From The Channeling Author:
As someone who has met and/or interviewed dozens of national politicians over the years, I want to tell you about the common denominator. (And no, it’s not infidelity.)
Politicians all have something many writers need. Party affiliation doesn’t matter; they pretty much all possess a certain personality trait, or they wouldn’t be holding high public office. If you guessed “egomaniac” you’d be close. “Having a set of brass ones” would mean you’re getting warm.
The common denominator is that they all act bulletproof, both on and off camera. But more important than how they act, these people believe they’re bulletproof. Because when you take a step back and consider their actions, they’re all acting like a bunch of teenagers in thousand dollar suits. The rules don’t apply to them. They can do what they want because they’ll live forever. Bad things happen to other people. Actions do not have consequences. They can lie, cheat, steal, be unfaithful, engage in activities that are beyond sleazy… and they still keep their jobs. They can get slaughtered in an election, blow it off, and run again. And again.
But here’s the key… even if they leave office in disgrace, they still think they’re bulletproof.
And they don’t give a damn what people think.
. . . .
Remember, they all fall back on the catch-all excuse of, “I made an error in judgment.” For the rest of us an error in judgment is painting the kitchen the wrong color. For a politician, it fits anything that would land the average person in a confessional for a hour.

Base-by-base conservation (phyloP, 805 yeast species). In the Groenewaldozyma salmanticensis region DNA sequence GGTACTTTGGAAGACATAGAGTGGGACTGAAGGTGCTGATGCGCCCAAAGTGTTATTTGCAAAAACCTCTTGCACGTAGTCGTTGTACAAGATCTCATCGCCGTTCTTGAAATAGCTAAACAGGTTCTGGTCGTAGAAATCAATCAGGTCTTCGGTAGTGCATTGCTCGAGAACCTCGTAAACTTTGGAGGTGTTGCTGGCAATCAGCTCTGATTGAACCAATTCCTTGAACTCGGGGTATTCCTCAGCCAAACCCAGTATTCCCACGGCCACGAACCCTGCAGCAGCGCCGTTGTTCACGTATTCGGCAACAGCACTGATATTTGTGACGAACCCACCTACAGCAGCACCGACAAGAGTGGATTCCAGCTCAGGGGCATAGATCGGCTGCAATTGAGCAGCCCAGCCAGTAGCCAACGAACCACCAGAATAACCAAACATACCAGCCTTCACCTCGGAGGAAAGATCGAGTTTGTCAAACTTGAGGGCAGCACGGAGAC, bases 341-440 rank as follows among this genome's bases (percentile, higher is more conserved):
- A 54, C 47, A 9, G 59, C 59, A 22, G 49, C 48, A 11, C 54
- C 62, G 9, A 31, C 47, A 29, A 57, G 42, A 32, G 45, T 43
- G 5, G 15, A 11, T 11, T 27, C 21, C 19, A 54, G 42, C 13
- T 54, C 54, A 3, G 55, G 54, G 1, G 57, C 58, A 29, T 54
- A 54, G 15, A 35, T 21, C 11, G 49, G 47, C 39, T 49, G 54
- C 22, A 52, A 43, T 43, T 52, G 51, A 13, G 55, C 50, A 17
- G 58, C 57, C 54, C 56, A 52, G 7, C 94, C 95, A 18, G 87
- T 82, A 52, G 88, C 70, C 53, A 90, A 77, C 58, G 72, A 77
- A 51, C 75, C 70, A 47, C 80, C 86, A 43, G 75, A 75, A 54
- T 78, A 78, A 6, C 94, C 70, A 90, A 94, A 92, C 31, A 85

But most writers aren’t born with that chromosome. Creative types are sensitive about our work. Bad reviews can sting. Piles of rejections make us question our talent… and make some of us quit. If we have 100 comments and 99 are positive, we’ll focus on the one negative piece of feedback and let it dance the Macarena in our heads like a demon on an infinite loop. We forget that opinions differ and that people have different tastes. (As an example of an opinion I considered to be out of left field, People Magazine named that bag o’ bones Gwyneth Paltrow as the world’s most beautiful woman.)
Since I’ve worked in an industry where rejection is common, I got used to it a long time ago. The problem is most writers are too nice. I know many writers who are incredibly sweet, decent people with amazing talent who desperately need a bulletproof personality. An anonymous person leaves a one-star review on Amazon and they go into a funk, or worse; blow up their novel and re-write the whole thing. They enter a contest, wait months without writing anything else as they have all their eggs in one basket, and when they don’t win they think there’s something horribly wrong with their writing. Their sensitivity sends their muses into vapor lock. They play not to lose, not willing to take enough chances or believe in their unique style. Many times when you play not to lose, you lose. The prevent defense often prevents you from winning. If you don’t send it out, it can’t get rejected. It’s the safe route, like not asking the beautiful woman at the bar for a date.
Link to the rest at The Channeling Author and thanks to Jennifer for the tip.